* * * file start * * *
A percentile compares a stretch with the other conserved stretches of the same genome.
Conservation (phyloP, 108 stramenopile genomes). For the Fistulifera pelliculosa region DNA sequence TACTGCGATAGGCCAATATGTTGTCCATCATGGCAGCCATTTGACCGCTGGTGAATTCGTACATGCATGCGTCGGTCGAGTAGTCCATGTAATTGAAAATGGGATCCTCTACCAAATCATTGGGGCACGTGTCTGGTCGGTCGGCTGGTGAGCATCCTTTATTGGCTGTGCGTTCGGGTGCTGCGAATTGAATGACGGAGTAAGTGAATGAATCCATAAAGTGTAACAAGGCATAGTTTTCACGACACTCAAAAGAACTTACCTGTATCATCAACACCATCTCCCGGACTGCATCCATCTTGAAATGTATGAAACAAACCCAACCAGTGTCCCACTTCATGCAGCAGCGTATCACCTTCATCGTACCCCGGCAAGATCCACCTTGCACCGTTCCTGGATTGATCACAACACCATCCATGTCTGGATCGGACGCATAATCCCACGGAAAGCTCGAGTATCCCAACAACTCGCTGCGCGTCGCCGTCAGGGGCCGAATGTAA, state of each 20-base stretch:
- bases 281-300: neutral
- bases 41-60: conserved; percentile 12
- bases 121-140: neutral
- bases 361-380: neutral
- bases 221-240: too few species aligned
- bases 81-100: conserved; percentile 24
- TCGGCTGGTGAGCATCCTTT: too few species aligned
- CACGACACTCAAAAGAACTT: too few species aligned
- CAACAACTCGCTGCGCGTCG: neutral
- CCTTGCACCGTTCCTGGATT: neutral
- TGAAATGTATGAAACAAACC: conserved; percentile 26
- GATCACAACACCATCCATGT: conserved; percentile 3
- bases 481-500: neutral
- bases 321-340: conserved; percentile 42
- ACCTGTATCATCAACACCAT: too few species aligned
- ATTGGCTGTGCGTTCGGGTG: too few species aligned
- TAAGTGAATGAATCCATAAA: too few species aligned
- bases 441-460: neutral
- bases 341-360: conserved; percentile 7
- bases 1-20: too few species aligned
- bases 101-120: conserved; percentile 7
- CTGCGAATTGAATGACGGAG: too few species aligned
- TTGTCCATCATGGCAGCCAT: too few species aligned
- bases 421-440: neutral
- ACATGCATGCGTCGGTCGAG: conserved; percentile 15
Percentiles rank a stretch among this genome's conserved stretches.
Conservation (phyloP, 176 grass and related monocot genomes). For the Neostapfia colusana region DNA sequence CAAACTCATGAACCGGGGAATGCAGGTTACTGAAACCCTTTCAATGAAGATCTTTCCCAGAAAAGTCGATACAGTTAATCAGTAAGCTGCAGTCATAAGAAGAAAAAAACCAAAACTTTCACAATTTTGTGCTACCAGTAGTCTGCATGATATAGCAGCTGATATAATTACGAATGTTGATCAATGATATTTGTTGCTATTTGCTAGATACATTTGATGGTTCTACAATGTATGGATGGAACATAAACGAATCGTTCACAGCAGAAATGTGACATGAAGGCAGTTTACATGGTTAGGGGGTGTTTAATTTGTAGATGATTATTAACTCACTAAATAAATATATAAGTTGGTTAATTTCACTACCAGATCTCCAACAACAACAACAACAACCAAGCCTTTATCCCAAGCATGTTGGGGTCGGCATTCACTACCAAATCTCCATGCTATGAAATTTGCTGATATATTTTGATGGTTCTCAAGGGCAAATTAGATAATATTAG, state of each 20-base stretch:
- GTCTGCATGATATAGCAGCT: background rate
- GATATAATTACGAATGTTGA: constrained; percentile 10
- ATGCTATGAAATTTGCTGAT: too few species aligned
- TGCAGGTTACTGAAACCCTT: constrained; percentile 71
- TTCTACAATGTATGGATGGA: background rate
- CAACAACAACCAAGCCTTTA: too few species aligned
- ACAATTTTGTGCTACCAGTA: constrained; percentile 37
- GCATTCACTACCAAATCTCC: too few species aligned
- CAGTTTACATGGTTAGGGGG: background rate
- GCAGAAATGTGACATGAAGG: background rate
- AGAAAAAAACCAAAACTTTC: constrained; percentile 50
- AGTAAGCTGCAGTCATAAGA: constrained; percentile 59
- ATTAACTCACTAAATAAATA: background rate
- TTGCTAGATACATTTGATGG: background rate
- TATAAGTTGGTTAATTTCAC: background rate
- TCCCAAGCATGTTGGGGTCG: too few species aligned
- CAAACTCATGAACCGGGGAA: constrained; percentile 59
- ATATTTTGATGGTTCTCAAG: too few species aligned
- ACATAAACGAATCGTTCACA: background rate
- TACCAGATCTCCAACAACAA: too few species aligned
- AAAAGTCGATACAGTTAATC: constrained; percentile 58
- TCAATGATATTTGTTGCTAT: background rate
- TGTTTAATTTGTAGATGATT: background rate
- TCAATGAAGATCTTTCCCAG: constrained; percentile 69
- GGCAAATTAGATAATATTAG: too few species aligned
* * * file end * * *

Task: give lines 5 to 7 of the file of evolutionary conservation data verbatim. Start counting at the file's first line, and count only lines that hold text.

- bases 121-140: neutral
- bases 361-380: neutral
- bases 221-240: too few species aligned